‘Yeah, no kidding.’ I glanced back at Stead who was talking on the radio, no doubt telling Tomkins and Hunter about my run.

‘It’s good though.’

‘Yeah.’ I shrugged, nothing about this was good, but I got the sentiment.

Together we walked down the path.

‘How’re the girls doing with the news?’

‘It’s been rough. They’re all dealing with it in their own way.’

‘And you?’

‘What about me?’ My guard went up.

‘You’re their shoulder to lean on, can’t be easy.’

Oh. I nodded, ‘It’s fine, I’m just glad I can be there for them.’

When we reached the bend that led to my house, he stopped and looked around, taking in the same view that always stole my breath. Trees as far as the eye could see. Through the wispy trunks, the Yarra wove its way through the earth. The tranquil sound of the gentle water joined the sounds of the forest; birds and cicadas living in the bush disturbed only by the ghosts of the native people.

‘You should stop by after work tomorrow; I can show you the longer tracks.’

‘Yeah?’ He smiled. ‘That would be great.’

‘Perfect, I’ll see you then.’

He jogged off and I hung back for a few more seconds until I saw him run up and over the hill disappearing from view, then I slowly made my way down the long drive towards my house, Stead not too far behind.

A shuffle of footsteps up ahead made me stop. Maybe it was Tompkins, but when I scanned the vicinity and found him inside his car, I felt the hairs on the back of my neck rise. I looked around but Stead was already heading back to his partner. Alone, I edged closer to my door. There, I saw the unmistakeable outline of another post-it-note.

“He’s not who you think he is.”

My heart rattled against my ribs and I found myself losing it. The signs of an imminent panic attack came hard and fast. My chest constricted and my throat started closing, as I gasped for air my body started trembling.

With shaking hands, I reached for the note and pulled it free. The door opened, screeching offensively in the silent night.

Oh God, someone was here.

‘Officers?’ I yelled.

Both Tompkins and Stead rushed over.

‘Stand back,’ Tompkins ordered. Together, the two of them disappeared into the house, the blanket of darkness swallowing them up.

Was he still inside?

Was he waiting for me?

I couldn’t just stand out here, he’d be watching, waiting for me to make a move. I stood frozen, staring at the abyss of dark gaping through the half-cracked door and only the broken beam of light from the officer’s torches gave me any indication that something moved in the stillness.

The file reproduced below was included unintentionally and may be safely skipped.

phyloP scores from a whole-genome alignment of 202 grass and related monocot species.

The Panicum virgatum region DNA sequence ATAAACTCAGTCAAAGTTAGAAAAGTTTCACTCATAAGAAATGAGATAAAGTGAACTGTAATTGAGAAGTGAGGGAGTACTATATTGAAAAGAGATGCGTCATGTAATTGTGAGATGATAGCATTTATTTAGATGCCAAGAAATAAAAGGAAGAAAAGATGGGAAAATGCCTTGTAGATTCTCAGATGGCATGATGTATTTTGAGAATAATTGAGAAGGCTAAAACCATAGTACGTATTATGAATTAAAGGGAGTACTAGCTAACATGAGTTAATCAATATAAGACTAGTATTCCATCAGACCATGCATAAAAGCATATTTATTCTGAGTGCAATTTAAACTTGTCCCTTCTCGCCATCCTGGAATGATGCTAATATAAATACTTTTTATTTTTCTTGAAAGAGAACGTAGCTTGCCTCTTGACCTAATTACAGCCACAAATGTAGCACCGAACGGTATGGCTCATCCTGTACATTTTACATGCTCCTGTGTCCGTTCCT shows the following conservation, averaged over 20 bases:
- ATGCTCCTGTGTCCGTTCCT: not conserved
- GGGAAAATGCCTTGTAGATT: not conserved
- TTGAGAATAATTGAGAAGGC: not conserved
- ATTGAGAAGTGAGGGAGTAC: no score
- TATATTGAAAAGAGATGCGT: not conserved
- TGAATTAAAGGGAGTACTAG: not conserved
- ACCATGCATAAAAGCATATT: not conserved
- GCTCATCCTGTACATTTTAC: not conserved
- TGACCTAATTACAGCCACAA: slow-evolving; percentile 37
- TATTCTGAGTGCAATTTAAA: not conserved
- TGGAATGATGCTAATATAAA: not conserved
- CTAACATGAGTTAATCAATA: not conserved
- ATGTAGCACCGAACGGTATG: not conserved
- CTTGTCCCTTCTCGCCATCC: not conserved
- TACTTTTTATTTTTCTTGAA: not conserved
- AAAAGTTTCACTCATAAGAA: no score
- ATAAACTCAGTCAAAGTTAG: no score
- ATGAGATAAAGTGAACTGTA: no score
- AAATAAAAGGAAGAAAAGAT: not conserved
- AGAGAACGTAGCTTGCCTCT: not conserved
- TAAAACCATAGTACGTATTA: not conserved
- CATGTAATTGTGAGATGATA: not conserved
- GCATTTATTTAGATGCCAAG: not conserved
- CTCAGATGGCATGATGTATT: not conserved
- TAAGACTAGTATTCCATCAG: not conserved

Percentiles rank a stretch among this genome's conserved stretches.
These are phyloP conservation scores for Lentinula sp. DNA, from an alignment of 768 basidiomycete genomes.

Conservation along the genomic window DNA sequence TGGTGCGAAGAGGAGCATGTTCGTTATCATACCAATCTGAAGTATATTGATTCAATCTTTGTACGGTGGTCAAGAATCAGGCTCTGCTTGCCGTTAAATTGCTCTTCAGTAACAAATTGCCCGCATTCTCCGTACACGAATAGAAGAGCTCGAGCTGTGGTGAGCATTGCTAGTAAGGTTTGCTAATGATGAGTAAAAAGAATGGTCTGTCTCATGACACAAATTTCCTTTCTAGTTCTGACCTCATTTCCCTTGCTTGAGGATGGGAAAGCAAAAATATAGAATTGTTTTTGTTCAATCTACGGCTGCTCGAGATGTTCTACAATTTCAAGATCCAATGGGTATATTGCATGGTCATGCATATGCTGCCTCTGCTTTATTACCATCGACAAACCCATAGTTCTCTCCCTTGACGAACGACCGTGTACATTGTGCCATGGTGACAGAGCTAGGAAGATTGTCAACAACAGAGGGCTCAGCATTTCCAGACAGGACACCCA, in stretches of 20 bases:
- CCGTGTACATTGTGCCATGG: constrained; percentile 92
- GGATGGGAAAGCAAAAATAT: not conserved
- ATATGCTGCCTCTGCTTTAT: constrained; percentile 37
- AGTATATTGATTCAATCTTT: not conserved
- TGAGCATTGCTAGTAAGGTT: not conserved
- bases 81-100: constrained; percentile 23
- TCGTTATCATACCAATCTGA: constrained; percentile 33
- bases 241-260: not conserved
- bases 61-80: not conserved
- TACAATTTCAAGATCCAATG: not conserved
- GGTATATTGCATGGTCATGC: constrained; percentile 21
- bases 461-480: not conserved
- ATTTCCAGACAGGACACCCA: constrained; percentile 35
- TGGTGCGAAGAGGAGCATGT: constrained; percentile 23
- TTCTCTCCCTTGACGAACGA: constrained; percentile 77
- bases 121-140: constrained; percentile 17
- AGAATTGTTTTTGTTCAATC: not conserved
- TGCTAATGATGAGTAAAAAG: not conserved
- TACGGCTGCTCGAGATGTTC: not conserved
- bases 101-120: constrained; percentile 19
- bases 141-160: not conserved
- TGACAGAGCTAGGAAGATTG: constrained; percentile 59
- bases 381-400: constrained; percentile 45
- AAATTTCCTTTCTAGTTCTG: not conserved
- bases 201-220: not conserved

Gritting my teeth, I thought back, there would have been signs, someone would have been around, someone I’d seen, someone who was always there, conveniently available to leave a note.

And when the one name came to mind, I found myself shaking my head.


But he was there at the car…then at work and now…he’d been jogging but he stopped at the bend, did he know where I lived?


It was coincidence. That’s all.

But Hunter said something was off about him, didn’t he? He was trained to see these things.

A violent crash sounded inside the house causing me to jolt, I jerked back and waited, then when a loud gunshot went off, I screamed and without a second thought, I ran, throwing everything into the sprint and nothing into the logic of where I was going.

The footsteps I’d heard earlier got quicker, louder, chasing after me somehow finding their way in the dense dark better than I was. Each metre I put between us was a metre deeper into the dark tree line. My heart hammered wildly against my ribs, pulsing and pounding getting louder and faster. I screamed when my foot hit a tree stump and sent me careering into the ground, my face hit the dirt and split my cheek open causing me to drop my keys. My hands desperately padded around in the grass looking for them and as a shadow moved and stopped up ahead, I froze.

‘I heard you scream, are you okay?’ He came closer.

‘Get away from me!’

‘Hey.’ Adam held his hands out, ‘I’m not going to hurt you.’

‘Get the hell back!’

He stepped over the stump and I scrambled backwards, still searching for my keys.

Hopelessness dawned on me.

‘Easy, I’m here to help, you have to trust me.’

‘Get away from me.’

‘Tori, I’m a—’

His words were cut short when a loud, deafening pop exploded behind me and he went down.

A pair of strong hands grabbed me from behind.

‘I heard you scream.’ Hunter breathed in my ear.

‘What?’ My head was splitting. ‘I don’t understand, why are you here?’